We’re only just halfway through this year and already it’s bestowed upon us some seminal albums, some bolt from the blue debuts, and some genuine stone cold instant classics – you know the ones I mean.
So, what better point than midway to come up for air, catch our breath, compose ourselves, and assess what’s already come out. All before we take a deep breath and dive right into the rest of what’s yet to come.
Over the next few pages, a variety of vultures, all impeccably cultured, will take you through the best albums of the year so far. Let us know what you think.
Algiers – Algiers
It’s not often that both an artist and an album come so seemingly out of nowhere, as if to have burst into existence fully formed right before your eyes, but when it does, it’s always a thrill. Rarer still, though, is for both an artist and an album to come seemingly out of nowhere and not just take you aback with surprise, but as immediately as they appeared plant themselves firmly among both your favourite new bands and your favourite albums of the year.
However, that’s what happened with Algiers, their debut, and I. No sooner than I’d first stumbled upon this Atlanta, Georgia trio, than their debut arrived, and in it one of my favourite albums of the year so far. From. First. Listen. The album starts as it means to go on with the slow burning opener, ‘Remains’, that lets you know exactly what Algiers are about, but by no means gives away all they have to offer. That’s still to come over the course of the albums’ remaining run time.
The band found the perfect resting place somewhere between post-punk, industrial, gospel, blues, work song, and gothic noise; a place I didn’t realise I was looking for until I found myself there. Immediately strikingly unique, and a breath of fresh air (see: thick with sulphur and fire), Algiers’ experimental instrumentation keeps you uncomfortable, their soulful melodies keep you calm, and their jarring effects keep you on edge, all the while Franklin James Fisher’s vocals put the fear of God into you.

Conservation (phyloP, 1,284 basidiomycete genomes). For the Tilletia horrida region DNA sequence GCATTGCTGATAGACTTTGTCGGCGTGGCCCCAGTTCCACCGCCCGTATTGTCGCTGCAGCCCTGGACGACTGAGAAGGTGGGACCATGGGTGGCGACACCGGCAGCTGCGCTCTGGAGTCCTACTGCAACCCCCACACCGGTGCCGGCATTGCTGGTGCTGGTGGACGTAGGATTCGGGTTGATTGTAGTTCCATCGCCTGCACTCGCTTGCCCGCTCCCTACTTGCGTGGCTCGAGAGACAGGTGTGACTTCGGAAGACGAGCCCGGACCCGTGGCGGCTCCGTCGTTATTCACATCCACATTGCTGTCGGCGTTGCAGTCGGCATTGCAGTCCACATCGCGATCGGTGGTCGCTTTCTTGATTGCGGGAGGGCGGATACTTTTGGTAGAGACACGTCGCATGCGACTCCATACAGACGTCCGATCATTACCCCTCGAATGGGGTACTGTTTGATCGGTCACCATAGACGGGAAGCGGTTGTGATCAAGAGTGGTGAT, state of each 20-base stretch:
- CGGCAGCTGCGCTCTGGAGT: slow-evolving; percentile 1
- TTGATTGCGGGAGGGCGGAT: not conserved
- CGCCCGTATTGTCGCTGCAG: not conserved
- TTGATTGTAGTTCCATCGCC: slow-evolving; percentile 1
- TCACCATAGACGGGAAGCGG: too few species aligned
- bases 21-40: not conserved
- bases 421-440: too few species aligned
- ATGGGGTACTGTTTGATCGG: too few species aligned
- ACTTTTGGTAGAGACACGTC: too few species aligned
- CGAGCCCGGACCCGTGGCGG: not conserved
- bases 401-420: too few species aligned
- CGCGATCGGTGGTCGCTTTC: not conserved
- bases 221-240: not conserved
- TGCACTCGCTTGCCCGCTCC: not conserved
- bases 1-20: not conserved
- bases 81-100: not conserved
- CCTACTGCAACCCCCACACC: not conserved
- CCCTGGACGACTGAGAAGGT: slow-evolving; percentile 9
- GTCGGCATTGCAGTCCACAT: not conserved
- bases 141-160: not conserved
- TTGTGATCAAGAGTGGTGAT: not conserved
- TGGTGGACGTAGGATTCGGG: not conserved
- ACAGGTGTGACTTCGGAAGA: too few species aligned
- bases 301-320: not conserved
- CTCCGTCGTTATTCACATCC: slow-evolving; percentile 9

Bjork – Vulnicura
Do I really have to provide an introduction for Bjork? I mean, come on, who isn’t at least a little aware of diminutive demigoddess, and voice of the universe, Bjork? Genre-bending, and boundary pushing, singer-songwriter, Bjork? Multi-coloured fashion exploder, and multi-platform auteur, Bjork? Pint-sized picture of perfect crazy, and obvious candidate for Icelandic royalty, Bjork? Exactly. No one.
Anyhoo, this year saw Bjork release her ninth studio album, further cementing herself as a bona fide force of creativity and a genuine artistic legend. Whereas many bands, singers, and songwriters, would’ve fallen foul of complacency long before their ninth album, let alone on it, Bjork instead elected to continue evolving as an artist, songwriter, and producer. Oh, and while she was at it, saw fit to writing and releasing one of her most passionately, and painfully, honest albums to date. As well as perhaps one of the albums of her career.
The album isn’t often an easy listen, but it isn’t meant to be, dealing as it does so vividly with the lengthy and arduous experience of going through heartbreak; as Bjork did prior to and during the writing and recording of this album. The instrumentation is often experimental and tense, but just as often immersive and beautiful as the songs sprawl over considerable run times. As always, though, Bjork’s vocals are powerful, emotive, technical, alien, and stunning.